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Effect of preoperative bicarbonate infusion on maternal and perinatal outcomes of obstructed labour in Mbale Regional Referral Hospital: a study protocol for a randomised controlled trial
  1. Milton W Musaba1,2,
  2. Justus K Barageine3,
  3. Grace Ndeezi2,
  4. Julius N Wandabwa1,
  5. Andrew Weeks4
  1. 1 Department of Obstetrics and Gynaecology, Mbale Regional Referral Hospital & Busitema University, Mbale, Uganda
  2. 2 Department of Paediatrics and Child Health, Makerere University College of Health Sciences, Kampala, Uganda
  3. 3 Department of Obstetrics and Gynaecology, Makerere University College of Health Sciences, Kampala, Uganda
  4. 4 Department of Women’s and Children’s Health, University of Liverpool, Liverpool, UK
  1. Correspondence to Dr Milton W Musaba; miltonmusaba{at}gmail.com

Abstract

Introduction To improve maternal and fetal outcomes among patients with obstructed labour (OL) in low-resource settings, the associated electrolyte and metabolic derangements must be adequately corrected. Oral fluid intake during labour and preoperative intravenous fluid replacement following OL corrects the associated dehydration and electrolyte changes, but it does not completely reverse the metabolic acidosis, that is, a cause of intrapartum birth asphyxia and a risk factor for primary postpartum haemorrhage due to uterine atony. Sodium bicarbonate is a safe, effective, cheap and readily available acid buffer, that is widely used by sportspeople to improve performance. It also appears to improve fetal and maternal outcomes in abnormally progressing labour. However, its effects on maternal and fetal outcomes among patients with OL is unknown. We aim at establishing the effect of a single-dose preoperative infusion of sodium bicarbonate on maternal and fetal lactate levels and clinical outcomes among patients with OL.

Methods and analysis This will be a double blind, randomised controlled clinical phase IIb trial. We will randomise 478 patients with OL to receive either 50 mL of placebo with standard preoperative infusion of normal saline (1.5 L) or 4.2 g of sodium bicarbonate solution (50 mL of 50 mmol/L) with the preoperative infusion of normal saline (1.5 L). The primary outcome will be mean lactate levels in maternal capillary blood at 1 hour after study drug administration and in the arterial cord blood at birth. We will use the intention-to-treat analysis approach. Secondary outcomes will include safety, maternal and fetal morbidity and mortality up to 14 days postpartum.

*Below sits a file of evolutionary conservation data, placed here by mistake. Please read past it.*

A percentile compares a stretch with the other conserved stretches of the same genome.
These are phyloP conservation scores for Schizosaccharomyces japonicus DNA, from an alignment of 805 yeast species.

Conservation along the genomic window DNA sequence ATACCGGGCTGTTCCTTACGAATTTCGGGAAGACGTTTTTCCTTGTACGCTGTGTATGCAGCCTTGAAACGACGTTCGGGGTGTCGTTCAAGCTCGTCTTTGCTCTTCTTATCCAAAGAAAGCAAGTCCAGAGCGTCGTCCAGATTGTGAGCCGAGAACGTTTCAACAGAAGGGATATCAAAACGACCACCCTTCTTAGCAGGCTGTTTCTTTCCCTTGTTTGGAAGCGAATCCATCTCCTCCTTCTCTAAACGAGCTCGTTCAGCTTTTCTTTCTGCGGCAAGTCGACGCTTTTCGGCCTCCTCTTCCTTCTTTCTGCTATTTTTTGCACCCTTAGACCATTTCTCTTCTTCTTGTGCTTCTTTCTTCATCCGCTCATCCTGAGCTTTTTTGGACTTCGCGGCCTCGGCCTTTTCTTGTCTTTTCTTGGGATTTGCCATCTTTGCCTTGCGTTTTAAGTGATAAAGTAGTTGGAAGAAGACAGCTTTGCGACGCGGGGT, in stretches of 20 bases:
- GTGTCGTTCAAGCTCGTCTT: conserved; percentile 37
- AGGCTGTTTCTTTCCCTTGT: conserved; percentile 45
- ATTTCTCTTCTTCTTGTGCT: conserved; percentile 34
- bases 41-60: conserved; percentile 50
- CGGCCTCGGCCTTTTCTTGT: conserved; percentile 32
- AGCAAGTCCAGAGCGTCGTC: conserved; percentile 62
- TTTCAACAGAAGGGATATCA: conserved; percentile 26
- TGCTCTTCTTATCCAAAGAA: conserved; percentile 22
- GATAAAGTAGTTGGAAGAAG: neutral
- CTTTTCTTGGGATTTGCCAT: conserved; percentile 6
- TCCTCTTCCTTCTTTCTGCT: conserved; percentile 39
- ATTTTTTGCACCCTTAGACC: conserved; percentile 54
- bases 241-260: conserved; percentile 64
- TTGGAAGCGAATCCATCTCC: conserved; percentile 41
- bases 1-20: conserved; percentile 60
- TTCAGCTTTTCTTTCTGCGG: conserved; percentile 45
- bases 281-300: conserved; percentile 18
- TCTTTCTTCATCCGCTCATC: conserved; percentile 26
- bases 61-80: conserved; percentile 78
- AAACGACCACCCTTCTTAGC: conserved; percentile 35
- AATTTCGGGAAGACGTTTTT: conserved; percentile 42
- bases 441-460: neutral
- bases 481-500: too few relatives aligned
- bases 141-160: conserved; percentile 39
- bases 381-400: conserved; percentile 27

Ethics and dissemination Makerere University School of Medicine Research and Ethics Committee and Uganda National Council for Science and Technology have approved the protocol. Each participant will give informed consent at enrollment.

Trial registration number PACTR201805003364421

  • sodium bicarbonate
  • obstructed labour
  • blood lactate level
  • fetal medicine
  • maternal medicine

This is an open access article distributed in accordance with the Creative Commons Attribution Non Commercial (CC BY-NC 4.0) license, which permits others to distribute, remix, adapt, build upon this work non-commercially, and license their derivative works on different terms, provided the original work is properly cited, appropriate credit is given, any changes made indicated, and the use is non-commercial. See: http://creativecommons.org/licenses/by-nc/4.0/.

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Footnotes

  • Contributors MWM conceptualised, designed, developed the protocol and drafted the manuscript. JKB, JNW, GN and AW all participated in the conceptualisation, design, development of the protocol and writing of the manuscript by providing critical review and refinement of the research idea as supervisors of my PhD studies. All the authors reviewed and approved the final draft of the manuscript for submission.

  • Funding Survival Pluss project grant number UGA-13-0030 at Makerere University supported this work. Survival Pluss project is funded by The Norwegian Programme for Capacity Development in Higher Education and Research for Development (NORHED) under The Norwegian Agency for Development Cooperation (NORAD).

  • Competing interests None declared.

  • Ethics approval The protocol is approved by the Makerere University School of Medicine Research and Ethics Committee (#REC REF 2017-103), the Uganda National Council for Science and Technology (HS217ES) and the Mbale Regional Referral Research and Ethics Committee (MRRH-REC IN-COM 00/2018).

  • Provenance and peer review Not commissioned; externally peer reviewed.

  • Patient consent for publication Not required.

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